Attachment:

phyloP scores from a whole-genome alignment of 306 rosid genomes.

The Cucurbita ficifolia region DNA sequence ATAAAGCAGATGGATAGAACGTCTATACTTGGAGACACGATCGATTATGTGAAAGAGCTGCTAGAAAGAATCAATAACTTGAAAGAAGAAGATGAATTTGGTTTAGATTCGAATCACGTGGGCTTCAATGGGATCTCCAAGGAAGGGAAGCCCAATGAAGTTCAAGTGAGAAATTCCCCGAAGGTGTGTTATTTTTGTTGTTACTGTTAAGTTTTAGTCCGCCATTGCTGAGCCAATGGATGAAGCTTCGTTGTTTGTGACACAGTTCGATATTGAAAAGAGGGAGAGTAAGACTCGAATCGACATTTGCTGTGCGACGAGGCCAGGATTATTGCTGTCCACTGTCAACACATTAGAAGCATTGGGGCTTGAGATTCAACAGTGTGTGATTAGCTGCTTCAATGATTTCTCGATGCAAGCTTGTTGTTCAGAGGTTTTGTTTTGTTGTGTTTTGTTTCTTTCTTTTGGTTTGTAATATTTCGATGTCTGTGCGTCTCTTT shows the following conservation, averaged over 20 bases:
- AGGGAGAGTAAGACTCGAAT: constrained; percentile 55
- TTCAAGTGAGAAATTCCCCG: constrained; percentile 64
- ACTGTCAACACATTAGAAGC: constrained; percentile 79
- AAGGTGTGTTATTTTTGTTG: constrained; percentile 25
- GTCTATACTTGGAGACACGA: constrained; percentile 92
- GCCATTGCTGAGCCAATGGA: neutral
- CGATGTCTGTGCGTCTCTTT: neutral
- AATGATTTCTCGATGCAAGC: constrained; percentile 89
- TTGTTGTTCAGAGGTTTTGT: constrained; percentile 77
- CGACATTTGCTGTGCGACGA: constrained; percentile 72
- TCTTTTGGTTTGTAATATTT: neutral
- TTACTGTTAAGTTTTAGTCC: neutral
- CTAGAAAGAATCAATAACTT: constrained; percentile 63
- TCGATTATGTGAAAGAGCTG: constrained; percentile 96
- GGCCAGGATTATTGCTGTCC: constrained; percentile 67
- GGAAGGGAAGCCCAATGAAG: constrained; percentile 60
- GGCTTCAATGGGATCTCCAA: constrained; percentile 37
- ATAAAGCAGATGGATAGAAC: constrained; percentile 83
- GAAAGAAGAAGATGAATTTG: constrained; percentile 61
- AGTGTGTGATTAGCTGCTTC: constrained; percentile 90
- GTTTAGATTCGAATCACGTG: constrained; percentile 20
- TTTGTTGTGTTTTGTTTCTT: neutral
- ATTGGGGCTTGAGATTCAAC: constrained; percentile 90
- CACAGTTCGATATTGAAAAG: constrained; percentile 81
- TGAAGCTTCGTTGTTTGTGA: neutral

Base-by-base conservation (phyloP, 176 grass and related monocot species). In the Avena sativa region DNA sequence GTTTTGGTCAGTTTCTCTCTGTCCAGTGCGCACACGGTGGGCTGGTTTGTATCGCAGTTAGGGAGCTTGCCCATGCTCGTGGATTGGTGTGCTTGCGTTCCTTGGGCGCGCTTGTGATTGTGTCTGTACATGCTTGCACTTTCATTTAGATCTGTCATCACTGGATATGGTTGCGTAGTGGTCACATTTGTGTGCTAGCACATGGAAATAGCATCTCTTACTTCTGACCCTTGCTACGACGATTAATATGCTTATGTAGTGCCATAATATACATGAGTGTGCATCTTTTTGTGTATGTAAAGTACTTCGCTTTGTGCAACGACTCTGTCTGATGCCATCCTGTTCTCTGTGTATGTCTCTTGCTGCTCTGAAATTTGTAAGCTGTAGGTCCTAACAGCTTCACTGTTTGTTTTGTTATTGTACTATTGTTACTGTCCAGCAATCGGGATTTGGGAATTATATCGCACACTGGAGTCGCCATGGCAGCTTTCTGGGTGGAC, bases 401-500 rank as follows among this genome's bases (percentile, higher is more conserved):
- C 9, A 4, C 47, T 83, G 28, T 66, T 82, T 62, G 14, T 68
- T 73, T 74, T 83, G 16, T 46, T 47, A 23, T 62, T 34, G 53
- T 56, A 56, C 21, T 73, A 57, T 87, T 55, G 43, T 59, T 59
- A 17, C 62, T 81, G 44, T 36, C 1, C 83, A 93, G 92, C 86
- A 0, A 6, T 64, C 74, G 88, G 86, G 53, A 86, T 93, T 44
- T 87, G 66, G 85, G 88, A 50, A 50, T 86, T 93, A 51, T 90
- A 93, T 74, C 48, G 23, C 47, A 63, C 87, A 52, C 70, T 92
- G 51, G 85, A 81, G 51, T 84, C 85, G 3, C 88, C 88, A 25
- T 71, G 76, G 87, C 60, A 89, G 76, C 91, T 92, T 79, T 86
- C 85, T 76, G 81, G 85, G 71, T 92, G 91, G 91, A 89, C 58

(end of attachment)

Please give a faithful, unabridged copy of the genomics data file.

phyloP scores from a whole-genome alignment of 306 rosid genomes.

The Cucurbita ficifolia region DNA sequence ATAAAGCAGATGGATAGAACGTCTATACTTGGAGACACGATCGATTATGTGAAAGAGCTGCTAGAAAGAATCAATAACTTGAAAGAAGAAGATGAATTTGGTTTAGATTCGAATCACGTGGGCTTCAATGGGATCTCCAAGGAAGGGAAGCCCAATGAAGTTCAAGTGAGAAATTCCCCGAAGGTGTGTTATTTTTGTTGTTACTGTTAAGTTTTAGTCCGCCATTGCTGAGCCAATGGATGAAGCTTCGTTGTTTGTGACACAGTTCGATATTGAAAAGAGGGAGAGTAAGACTCGAATCGACATTTGCTGTGCGACGAGGCCAGGATTATTGCTGTCCACTGTCAACACATTAGAAGCATTGGGGCTTGAGATTCAACAGTGTGTGATTAGCTGCTTCAATGATTTCTCGATGCAAGCTTGTTGTTCAGAGGTTTTGTTTTGTTGTGTTTTGTTTCTTTCTTTTGGTTTGTAATATTTCGATGTCTGTGCGTCTCTTT shows the following conservation, averaged over 20 bases:
- AGGGAGAGTAAGACTCGAAT: constrained; percentile 55
- TTCAAGTGAGAAATTCCCCG: constrained; percentile 64
- ACTGTCAACACATTAGAAGC: constrained; percentile 79
- AAGGTGTGTTATTTTTGTTG: constrained; percentile 25
- GTCTATACTTGGAGACACGA: constrained; percentile 92
- GCCATTGCTGAGCCAATGGA: neutral
- CGATGTCTGTGCGTCTCTTT: neutral
- AATGATTTCTCGATGCAAGC: constrained; percentile 89
- TTGTTGTTCAGAGGTTTTGT: constrained; percentile 77
- CGACATTTGCTGTGCGACGA: constrained; percentile 72
- TCTTTTGGTTTGTAATATTT: neutral
- TTACTGTTAAGTTTTAGTCC: neutral
- CTAGAAAGAATCAATAACTT: constrained; percentile 63
- TCGATTATGTGAAAGAGCTG: constrained; percentile 96
- GGCCAGGATTATTGCTGTCC: constrained; percentile 67
- GGAAGGGAAGCCCAATGAAG: constrained; percentile 60
- GGCTTCAATGGGATCTCCAA: constrained; percentile 37
- ATAAAGCAGATGGATAGAAC: constrained; percentile 83
- GAAAGAAGAAGATGAATTTG: constrained; percentile 61
- AGTGTGTGATTAGCTGCTTC: constrained; percentile 90
- GTTTAGATTCGAATCACGTG: constrained; percentile 20
- TTTGTTGTGTTTTGTTTCTT: neutral
- ATTGGGGCTTGAGATTCAAC: constrained; percentile 90
- CACAGTTCGATATTGAAAAG: constrained; percentile 81
- TGAAGCTTCGTTGTTTGTGA: neutral

Base-by-base conservation (phyloP, 176 grass and related monocot species). In the Avena sativa region DNA sequence GTTTTGGTCAGTTTCTCTCTGTCCAGTGCGCACACGGTGGGCTGGTTTGTATCGCAGTTAGGGAGCTTGCCCATGCTCGTGGATTGGTGTGCTTGCGTTCCTTGGGCGCGCTTGTGATTGTGTCTGTACATGCTTGCACTTTCATTTAGATCTGTCATCACTGGATATGGTTGCGTAGTGGTCACATTTGTGTGCTAGCACATGGAAATAGCATCTCTTACTTCTGACCCTTGCTACGACGATTAATATGCTTATGTAGTGCCATAATATACATGAGTGTGCATCTTTTTGTGTATGTAAAGTACTTCGCTTTGTGCAACGACTCTGTCTGATGCCATCCTGTTCTCTGTGTATGTCTCTTGCTGCTCTGAAATTTGTAAGCTGTAGGTCCTAACAGCTTCACTGTTTGTTTTGTTATTGTACTATTGTTACTGTCCAGCAATCGGGATTTGGGAATTATATCGCACACTGGAGTCGCCATGGCAGCTTTCTGGGTGGAC, bases 401-500 rank as follows among this genome's bases (percentile, higher is more conserved):
- C 9, A 4, C 47, T 83, G 28, T 66, T 82, T 62, G 14, T 68
- T 73, T 74, T 83, G 16, T 46, T 47, A 23, T 62, T 34, G 53
- T 56, A 56, C 21, T 73, A 57, T 87, T 55, G 43, T 59, T 59
- A 17, C 62, T 81, G 44, T 36, C 1, C 83, A 93, G 92, C 86
- A 0, A 6, T 64, C 74, G 88, G 86, G 53, A 86, T 93, T 44
- T 87, G 66, G 85, G 88, A 50, A 50, T 86, T 93, A 51, T 90
- A 93, T 74, C 48, G 23, C 47, A 63, C 87, A 52, C 70, T 92
- G 51, G 85, A 81, G 51, T 84, C 85, G 3, C 88, C 88, A 25
- T 71, G 76, G 87, C 60, A 89, G 76, C 91, T 92, T 79, T 86
- C 85, T 76, G 81, G 85, G 71, T 92, G 91, G 91, A 89, C 58